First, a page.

KDB, Shinhan and Woori price

A big day for Korean borrowers.

The pricing of a $750 million upsized bond issue for the Korea Development Bank (KDB) during New York's afternoon yesterday (Wednesday) topped off a day-and-a-half of intense issuance activity by Korean borrowers. Deals for KDB, Shinhan and Woori all appeared to be a success, with many considering the two bank deals a particularly attractive proposition for investors.

All three borrowers followed an understandably cautious strategy of marketing wide guidance in the hope of building momentum and reigning price talk back in. And the response seems to show that the North Korean issue has at least temporarily faded in the minds of many international investors. On a wider level, it highlights renewed enthusiasm for Korea after July's gridlock, plus the return of domestic investors as active participants and a useful backstop bid. Many wonder how long it will last.

For KDB, it was very important to make its 10-year deal a roaring success. After the sovereign's controversial return earlier this year, the policy bank was keen to demonstrate that it knows the market best and can judge the right balance between its own needs with those of investors. It could also not afford to pull back from the market a second time after being forced to do so just over a month ago because of the North Korean issue and a glut of paper.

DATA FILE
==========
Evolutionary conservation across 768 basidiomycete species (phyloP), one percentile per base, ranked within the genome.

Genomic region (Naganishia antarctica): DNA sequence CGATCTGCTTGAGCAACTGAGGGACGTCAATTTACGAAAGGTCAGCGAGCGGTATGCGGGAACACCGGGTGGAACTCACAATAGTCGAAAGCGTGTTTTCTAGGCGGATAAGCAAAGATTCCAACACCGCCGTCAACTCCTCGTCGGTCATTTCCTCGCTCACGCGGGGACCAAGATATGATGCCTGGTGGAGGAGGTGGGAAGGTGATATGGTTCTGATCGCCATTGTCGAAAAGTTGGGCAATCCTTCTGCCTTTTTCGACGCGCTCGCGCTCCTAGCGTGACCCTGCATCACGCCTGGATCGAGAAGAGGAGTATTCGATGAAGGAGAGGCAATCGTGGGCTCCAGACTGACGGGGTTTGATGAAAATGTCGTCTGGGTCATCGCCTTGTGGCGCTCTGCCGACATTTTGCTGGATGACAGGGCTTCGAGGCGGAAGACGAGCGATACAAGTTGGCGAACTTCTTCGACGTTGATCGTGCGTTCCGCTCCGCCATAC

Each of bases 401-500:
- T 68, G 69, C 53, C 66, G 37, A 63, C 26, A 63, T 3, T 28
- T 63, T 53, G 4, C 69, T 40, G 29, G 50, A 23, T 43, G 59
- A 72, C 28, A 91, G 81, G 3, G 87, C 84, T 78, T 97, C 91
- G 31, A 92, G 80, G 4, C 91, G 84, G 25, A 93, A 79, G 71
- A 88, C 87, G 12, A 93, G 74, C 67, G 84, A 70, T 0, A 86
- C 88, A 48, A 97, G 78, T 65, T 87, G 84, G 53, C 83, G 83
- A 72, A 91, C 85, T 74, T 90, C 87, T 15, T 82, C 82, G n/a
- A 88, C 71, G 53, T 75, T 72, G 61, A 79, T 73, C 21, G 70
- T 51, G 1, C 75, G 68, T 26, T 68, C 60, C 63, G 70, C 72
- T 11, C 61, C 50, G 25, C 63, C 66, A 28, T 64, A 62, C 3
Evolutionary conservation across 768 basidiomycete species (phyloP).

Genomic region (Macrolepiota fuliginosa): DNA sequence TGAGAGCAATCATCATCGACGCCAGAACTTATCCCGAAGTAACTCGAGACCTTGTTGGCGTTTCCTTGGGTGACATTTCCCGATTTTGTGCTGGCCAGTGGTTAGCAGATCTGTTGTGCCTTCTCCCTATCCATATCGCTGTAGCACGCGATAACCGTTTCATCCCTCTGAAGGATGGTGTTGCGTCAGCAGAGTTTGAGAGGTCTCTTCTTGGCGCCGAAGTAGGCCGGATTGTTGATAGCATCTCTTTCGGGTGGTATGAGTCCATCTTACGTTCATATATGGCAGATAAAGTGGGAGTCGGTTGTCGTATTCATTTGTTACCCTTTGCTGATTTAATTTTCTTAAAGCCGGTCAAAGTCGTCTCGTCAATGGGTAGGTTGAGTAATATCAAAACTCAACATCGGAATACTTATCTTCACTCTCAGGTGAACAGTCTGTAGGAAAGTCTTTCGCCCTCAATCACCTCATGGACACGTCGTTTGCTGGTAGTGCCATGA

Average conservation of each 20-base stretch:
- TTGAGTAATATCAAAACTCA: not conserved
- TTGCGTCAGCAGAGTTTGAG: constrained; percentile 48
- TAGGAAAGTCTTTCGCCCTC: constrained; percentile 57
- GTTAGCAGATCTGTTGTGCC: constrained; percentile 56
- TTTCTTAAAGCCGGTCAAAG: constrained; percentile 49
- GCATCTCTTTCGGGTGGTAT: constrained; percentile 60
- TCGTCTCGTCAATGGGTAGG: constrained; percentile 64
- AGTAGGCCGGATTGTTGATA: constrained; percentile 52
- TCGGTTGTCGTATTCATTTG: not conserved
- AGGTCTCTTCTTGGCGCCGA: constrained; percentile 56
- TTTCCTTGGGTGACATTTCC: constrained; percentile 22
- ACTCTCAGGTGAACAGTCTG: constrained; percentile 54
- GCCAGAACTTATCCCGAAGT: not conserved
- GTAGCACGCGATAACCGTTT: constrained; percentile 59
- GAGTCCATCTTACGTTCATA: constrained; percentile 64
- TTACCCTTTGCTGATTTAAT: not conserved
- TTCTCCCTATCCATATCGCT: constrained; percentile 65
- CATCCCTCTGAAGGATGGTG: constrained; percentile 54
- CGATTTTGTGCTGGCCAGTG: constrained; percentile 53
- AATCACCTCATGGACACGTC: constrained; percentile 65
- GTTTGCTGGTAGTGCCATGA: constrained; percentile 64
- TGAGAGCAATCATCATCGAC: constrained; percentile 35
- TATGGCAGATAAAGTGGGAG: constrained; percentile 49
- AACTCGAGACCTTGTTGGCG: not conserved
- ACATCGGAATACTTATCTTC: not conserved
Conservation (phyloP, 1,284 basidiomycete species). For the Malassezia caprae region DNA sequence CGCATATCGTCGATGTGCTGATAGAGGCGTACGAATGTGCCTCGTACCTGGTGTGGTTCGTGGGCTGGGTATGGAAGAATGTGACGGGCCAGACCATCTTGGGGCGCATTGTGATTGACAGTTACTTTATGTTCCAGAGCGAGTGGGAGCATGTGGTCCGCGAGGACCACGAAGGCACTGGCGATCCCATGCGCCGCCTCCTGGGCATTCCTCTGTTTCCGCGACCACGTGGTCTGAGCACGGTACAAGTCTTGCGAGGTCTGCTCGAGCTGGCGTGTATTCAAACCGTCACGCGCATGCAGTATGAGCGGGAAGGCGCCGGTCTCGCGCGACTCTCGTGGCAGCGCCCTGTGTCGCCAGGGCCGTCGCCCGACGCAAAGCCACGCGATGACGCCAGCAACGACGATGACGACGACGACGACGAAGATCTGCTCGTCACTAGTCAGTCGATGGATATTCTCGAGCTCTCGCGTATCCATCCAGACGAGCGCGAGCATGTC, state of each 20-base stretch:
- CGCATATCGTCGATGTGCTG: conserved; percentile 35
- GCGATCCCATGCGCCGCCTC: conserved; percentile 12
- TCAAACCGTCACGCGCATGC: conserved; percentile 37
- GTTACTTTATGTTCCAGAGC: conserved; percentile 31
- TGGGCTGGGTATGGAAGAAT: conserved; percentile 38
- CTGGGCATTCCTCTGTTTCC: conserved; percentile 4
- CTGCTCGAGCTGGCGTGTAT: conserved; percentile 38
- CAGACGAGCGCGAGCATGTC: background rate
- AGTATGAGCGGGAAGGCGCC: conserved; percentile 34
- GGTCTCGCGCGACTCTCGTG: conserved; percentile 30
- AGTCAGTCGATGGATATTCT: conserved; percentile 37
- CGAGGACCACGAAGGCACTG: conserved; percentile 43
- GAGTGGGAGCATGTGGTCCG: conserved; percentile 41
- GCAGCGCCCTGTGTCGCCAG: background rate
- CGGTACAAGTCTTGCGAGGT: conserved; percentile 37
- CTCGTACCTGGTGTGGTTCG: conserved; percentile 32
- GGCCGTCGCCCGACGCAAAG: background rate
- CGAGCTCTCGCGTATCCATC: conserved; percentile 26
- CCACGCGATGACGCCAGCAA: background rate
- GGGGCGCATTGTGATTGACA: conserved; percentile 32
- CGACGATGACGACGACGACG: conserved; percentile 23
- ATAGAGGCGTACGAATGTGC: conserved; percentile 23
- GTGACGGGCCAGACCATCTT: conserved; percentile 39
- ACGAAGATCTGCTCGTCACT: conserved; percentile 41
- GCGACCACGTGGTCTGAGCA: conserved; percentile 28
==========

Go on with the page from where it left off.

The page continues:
Joining Credit Suisse First Boston as global co-ordinator, were bookrunners Barclays, HSBC and JPMorgan on fees of 20 cents. The deal was priced at 99.617% on a coupon of 5.75% to yield 5.801%.

This equates to 119bp over Treasuries or 70bp over Libor. At these levels, the deal came 6bp inside the wide end of guidance and the same price talk in late July. On a Libor basis, saved about 15bp from waiting since the equivalent level in July was 85bp.

After a 16 hour marketing period, books closed eight-and-a-half times covered, with $4.25 billion in demand. Some 240 investors participated, of whom 45% came from the US and 27.5% each from Asia and Europe.

KDB normally judges itself in relation to the premium it prices against the sovereign. Normally it would aim to pay no more than 20bp on a like-for-like basis, but has paid about 30bp this time round on a Libor basis.

However, bankers say the sovereign's June 2013 bond provides an imperfect benchmark since it is trading very technically. Yesterday the 4.25% deal was trading at 90bp over Treasuries, or 45bp over Libor.

As one explains, "In July when Korean spreads were blowing out and there was oversupply in the market, traders put a lot of shorts on the big benchmark bonds like the sovereign issue. Then in August when the supply dried up and spreads started to tighten again, they found them very difficult to unwind.

"To have KDB and the sovereign being quoted at 45bp to 55bp over Libor for 10-year paper is pretty unheard of. What the new supply should do is correct the curve. There will be a convergence between bonds trading artificially tight and those which were trading much wider."

KDB is likely to be pleased if it is viewed as a facilitator of the process. Bankers also say that the global appeal of its deal underlines a more accepting view of the North Korean situation.

"It was a critical psychological hurdle to overcome," says one. "Asian investors drove the deal and once European and US investors saw the kind of momentum building, they all came piling in. It should give KDB and the rest of the pipeline a lot of confidence."